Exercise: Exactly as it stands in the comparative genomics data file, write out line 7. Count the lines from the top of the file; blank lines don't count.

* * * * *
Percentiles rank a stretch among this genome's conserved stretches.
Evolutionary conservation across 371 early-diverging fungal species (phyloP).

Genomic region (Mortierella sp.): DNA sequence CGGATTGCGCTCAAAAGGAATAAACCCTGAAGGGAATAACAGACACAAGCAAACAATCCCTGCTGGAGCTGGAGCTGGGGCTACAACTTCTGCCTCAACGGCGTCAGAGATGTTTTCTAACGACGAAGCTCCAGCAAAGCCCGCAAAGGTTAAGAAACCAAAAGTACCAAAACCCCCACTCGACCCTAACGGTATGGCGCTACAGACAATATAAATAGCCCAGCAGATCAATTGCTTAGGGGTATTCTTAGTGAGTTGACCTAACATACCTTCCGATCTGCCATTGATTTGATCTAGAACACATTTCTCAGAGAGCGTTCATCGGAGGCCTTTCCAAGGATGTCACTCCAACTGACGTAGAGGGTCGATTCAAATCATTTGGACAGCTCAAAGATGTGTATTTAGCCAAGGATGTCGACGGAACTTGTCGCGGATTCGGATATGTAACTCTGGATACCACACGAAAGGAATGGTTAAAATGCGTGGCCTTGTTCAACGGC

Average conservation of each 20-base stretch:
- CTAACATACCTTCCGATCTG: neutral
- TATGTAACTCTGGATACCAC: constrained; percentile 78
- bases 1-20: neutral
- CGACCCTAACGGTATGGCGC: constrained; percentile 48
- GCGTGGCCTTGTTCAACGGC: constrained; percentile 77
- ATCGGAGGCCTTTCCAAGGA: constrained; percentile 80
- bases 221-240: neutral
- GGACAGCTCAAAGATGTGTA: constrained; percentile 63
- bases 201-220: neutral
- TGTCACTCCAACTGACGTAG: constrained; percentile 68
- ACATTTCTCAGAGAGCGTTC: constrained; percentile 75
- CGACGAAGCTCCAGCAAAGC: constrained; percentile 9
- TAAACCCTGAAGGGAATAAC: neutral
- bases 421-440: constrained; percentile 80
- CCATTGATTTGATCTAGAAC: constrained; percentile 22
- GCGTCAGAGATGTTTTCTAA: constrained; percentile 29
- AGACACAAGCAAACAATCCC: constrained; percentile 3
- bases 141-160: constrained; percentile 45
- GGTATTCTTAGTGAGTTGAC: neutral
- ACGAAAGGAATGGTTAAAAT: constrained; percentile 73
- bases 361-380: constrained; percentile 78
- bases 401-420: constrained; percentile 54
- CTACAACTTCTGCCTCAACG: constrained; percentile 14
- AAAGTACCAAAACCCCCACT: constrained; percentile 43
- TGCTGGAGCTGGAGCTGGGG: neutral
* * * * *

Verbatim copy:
- bases 1-20: neutral